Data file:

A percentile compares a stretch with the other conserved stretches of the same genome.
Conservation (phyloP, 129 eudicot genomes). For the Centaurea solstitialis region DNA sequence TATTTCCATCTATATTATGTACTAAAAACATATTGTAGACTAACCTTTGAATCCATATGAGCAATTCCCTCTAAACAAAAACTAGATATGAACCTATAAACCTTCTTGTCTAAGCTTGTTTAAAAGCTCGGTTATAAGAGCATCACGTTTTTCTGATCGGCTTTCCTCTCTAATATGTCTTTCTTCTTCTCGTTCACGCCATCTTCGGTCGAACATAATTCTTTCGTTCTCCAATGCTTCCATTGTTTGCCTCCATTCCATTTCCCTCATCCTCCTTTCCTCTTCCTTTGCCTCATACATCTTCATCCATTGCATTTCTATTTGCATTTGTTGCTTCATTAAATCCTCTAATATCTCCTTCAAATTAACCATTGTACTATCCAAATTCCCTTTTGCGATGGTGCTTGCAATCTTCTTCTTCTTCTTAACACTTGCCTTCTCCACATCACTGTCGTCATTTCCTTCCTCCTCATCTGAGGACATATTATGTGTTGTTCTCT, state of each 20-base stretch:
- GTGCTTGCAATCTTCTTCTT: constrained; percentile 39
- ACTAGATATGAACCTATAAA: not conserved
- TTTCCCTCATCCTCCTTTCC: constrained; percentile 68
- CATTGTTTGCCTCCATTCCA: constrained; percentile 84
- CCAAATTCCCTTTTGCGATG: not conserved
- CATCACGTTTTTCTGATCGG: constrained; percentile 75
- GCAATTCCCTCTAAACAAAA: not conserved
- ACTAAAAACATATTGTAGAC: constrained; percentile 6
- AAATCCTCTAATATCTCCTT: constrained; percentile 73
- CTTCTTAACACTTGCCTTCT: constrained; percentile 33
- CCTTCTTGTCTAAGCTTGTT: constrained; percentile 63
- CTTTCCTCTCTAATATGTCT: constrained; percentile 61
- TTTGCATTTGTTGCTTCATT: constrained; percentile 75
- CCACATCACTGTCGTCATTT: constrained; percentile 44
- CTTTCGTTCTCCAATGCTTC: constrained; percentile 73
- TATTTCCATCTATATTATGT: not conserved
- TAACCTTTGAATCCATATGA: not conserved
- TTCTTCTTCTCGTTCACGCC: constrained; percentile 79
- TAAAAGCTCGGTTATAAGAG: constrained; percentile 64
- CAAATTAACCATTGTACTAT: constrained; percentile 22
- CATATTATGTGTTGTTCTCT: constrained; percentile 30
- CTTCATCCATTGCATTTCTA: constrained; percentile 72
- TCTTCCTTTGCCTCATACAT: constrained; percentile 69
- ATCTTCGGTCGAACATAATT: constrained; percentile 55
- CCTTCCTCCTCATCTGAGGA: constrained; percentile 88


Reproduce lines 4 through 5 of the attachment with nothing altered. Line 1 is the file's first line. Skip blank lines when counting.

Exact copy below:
- ACTAGATATGAACCTATAAA: not conserved
- TTTCCCTCATCCTCCTTTCC: constrained; percentile 68